I think what Erick is trying to say is that as an American Southerner, he has a certain insight into the Japanese post-war attitude, ... My sense of what Erick is trying to say is that it's quite easy to look back and make a simple story: Evil ultra-nationalist fascists took over Japan and set it on a destructive course for war. Ueshiba willingly associated with these evil ultra-nationalist fascists, ergo he bears the stain of evil, ultra-nationalist fascism. However, things were probably not so clear on the ground in 1930s Japan, and that what look clearly to us now as evil fascists may have looked much more benign and patriotic to Ueshiba back then.
I think Josh got my essential point. What was it Sir Winston also said, "Two peoples divided by a common language"?
And of course there are degrees of fault even among evil fascists and even then the possibility of some redeeming by abstention or opposition after the commission of actual evil, if nothing else. Whether Ueshiba was guilty of any genuine evil, I doubt, or at least is not proved, and abstention form further association did occur with Ueshiba (before the war was widened and before it was clearly not to be won). And that MAY have occurred with Hirohito, and who knows who else.
For the record, most of my family fought in Europe, save only a great unlce who was a Marine in the Pacific and another a naval aviator there. My grandfather was a VMI graduate, served as a Judge Advocate Lt. Col. on Patton's occupation staff in Third Army HQ. He had no love for the Germans, spoke French, but communicated to me, (even as a teenager) his distinct distaste, like McArthur, for the whole concept of the "war crimes" process. Too much like victor's justice, because, well -- it was. There were crimes -- but they were crimes -- and war had little to do with them other than opportunity. Hiroshima and Nagasaki and Tokyo and Coventry and Dresden and Pearl Harbor were awful, terrible gruesome and cruel, but they were the evil of war -- not crime. Crimes against humanity, as for the willful systematic extermination of civilian non-combatants is a different matter altogether.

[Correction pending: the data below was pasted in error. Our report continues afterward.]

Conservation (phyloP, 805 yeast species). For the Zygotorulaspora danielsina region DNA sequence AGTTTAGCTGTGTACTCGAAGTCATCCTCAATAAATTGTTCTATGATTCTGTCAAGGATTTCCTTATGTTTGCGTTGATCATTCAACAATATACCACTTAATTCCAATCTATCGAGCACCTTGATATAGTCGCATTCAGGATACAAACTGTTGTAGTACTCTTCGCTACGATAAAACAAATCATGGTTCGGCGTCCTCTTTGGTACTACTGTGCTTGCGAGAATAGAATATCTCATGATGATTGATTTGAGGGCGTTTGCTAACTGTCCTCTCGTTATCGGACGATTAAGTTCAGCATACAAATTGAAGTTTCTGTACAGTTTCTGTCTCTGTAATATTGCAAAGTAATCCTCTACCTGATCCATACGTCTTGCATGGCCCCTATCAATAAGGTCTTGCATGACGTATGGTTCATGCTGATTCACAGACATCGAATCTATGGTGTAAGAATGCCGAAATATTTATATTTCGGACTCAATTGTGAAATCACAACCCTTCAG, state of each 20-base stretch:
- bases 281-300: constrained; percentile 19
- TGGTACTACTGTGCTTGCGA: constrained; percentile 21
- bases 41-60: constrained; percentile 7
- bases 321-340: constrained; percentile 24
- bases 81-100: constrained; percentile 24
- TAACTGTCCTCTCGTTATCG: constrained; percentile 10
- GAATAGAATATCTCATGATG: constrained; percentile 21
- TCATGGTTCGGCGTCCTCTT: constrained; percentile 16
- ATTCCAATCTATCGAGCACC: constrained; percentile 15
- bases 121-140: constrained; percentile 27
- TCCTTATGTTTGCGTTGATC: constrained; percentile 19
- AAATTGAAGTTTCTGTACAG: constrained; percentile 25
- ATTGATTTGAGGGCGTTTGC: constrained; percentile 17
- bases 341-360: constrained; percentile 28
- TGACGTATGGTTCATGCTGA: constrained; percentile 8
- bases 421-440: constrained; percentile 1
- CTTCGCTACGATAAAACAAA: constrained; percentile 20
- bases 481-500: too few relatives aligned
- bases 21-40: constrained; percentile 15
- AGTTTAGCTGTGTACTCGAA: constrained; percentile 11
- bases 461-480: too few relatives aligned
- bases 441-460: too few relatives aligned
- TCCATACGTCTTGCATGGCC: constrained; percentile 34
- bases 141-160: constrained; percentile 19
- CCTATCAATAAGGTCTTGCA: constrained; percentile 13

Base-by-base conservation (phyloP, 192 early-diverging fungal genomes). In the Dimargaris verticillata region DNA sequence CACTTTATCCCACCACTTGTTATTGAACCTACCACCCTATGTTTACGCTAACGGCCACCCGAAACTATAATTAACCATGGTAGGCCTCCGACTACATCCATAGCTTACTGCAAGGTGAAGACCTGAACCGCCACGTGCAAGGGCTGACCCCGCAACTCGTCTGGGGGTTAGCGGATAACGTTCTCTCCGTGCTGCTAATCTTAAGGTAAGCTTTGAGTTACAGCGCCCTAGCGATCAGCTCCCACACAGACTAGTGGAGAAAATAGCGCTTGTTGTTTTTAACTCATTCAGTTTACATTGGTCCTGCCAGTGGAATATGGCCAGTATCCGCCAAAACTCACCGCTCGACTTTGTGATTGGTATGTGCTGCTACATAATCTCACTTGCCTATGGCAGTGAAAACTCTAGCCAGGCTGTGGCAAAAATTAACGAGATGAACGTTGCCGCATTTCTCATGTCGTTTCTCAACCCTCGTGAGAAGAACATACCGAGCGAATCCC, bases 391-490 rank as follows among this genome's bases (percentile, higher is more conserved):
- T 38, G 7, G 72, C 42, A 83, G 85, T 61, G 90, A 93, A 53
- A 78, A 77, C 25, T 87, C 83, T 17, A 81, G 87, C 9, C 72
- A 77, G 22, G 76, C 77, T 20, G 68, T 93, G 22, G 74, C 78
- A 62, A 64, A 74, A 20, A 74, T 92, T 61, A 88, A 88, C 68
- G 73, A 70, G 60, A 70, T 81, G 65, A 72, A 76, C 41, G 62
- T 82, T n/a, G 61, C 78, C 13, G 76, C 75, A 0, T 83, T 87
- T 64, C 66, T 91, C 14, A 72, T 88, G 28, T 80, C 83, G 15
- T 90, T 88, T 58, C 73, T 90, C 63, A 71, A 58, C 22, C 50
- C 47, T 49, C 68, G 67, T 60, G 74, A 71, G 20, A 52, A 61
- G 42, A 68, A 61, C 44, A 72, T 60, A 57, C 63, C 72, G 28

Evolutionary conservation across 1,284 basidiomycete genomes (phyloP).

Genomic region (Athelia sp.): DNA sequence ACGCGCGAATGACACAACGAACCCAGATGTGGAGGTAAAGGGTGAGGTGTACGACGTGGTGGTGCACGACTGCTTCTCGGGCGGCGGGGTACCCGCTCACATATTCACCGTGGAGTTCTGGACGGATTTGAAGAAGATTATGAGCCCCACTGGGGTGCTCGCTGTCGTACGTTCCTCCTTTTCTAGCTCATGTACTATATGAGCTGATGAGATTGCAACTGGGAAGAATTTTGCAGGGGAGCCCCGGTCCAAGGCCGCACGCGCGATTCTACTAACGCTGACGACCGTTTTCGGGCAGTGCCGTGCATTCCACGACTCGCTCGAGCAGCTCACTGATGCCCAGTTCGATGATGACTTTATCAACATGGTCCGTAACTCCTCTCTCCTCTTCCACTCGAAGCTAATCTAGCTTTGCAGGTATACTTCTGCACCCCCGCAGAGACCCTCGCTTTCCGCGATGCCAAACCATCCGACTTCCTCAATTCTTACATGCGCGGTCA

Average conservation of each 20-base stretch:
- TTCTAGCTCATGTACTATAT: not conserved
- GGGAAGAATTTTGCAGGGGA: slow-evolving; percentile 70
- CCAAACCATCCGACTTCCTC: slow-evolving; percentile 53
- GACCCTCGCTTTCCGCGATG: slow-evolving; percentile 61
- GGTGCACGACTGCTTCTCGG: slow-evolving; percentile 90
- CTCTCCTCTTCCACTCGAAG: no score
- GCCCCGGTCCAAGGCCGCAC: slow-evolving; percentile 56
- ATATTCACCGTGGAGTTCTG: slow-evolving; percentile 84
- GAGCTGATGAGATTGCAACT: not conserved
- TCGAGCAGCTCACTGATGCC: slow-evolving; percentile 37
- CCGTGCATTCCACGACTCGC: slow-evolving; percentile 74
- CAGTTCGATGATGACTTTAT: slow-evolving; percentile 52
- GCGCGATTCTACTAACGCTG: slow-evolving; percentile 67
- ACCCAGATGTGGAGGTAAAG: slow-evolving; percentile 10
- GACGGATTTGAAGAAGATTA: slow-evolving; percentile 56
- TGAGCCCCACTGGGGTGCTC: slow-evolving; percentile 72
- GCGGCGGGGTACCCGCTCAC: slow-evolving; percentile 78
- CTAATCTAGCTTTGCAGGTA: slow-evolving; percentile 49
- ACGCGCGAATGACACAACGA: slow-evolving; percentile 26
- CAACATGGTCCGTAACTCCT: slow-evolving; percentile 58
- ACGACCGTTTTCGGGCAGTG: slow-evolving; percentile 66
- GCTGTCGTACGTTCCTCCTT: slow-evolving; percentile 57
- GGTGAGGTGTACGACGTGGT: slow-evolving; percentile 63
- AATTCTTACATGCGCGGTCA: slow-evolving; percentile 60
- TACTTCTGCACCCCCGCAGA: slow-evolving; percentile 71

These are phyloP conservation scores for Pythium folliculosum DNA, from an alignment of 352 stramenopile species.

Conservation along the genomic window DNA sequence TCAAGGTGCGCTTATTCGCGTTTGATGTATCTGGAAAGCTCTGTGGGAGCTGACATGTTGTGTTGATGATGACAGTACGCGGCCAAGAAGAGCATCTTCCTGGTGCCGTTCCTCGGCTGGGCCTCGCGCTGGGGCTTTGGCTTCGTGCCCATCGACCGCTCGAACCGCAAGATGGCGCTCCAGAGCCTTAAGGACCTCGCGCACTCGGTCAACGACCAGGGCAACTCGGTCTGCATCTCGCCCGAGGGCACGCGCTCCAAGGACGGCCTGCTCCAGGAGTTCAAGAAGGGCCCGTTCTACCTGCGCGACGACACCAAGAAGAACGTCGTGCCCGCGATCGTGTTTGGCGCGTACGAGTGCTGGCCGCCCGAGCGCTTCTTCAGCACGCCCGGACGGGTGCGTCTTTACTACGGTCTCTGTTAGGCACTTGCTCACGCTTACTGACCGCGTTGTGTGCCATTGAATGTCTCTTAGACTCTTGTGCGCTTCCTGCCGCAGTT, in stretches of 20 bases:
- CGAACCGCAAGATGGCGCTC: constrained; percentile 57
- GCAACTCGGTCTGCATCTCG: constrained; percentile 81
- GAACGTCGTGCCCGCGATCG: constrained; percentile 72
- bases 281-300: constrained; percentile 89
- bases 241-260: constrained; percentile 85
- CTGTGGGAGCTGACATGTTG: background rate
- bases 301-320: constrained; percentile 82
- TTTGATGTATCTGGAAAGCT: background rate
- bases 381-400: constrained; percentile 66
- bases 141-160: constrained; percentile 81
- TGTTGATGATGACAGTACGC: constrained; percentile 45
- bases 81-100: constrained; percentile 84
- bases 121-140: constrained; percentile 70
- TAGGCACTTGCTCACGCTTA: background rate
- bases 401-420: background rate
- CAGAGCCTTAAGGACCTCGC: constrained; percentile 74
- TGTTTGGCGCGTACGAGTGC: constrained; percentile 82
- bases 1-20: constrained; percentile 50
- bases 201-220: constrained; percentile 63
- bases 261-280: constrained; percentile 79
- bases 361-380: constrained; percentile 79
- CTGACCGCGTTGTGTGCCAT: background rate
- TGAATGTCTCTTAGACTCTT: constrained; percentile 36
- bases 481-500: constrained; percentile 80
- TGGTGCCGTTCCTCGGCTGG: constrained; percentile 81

The generic run of "war crimes" however, were directly contrary to (very ad hoc and much halting) historical American domestic experience of post-war reconciliation I just described, and which is far more in keeping with the spirit of aikido as I sense it was intended. Gen. Sherman's pall bearer was his opponent Gen, Johnston, in the infamous March to the Sea in the Georgia and Carolina campaign, who died from pneumonia within a month he caught because he refused to wear a hat during the lengthy and cold rainy funeral. Gen. Lee surrendered his Arlington estate as the national graveyard. Col. Chamerblain (USA) received the surrender of Lee's army at Appomatox Courthouse, under Gen. Gordon (CSA), and (to much controversy) offered and ordered honors rendered to the defeated as they passed.
People (not those writing here now) too often have a telescoped view of history. Gen Gordon died in Florida in 1904 (only 71), the year that Teddy Roosevelt settled the Russo-Japanese war -- with Takeshita (who introduced aikido to the U.S.) attending the treaty negotiations, and who sponsored Ueshiba's demonstraiton to Hirohito in 1941.
"Men go mad in herds, only to recover their sanity one by one." (Chesterton, I think).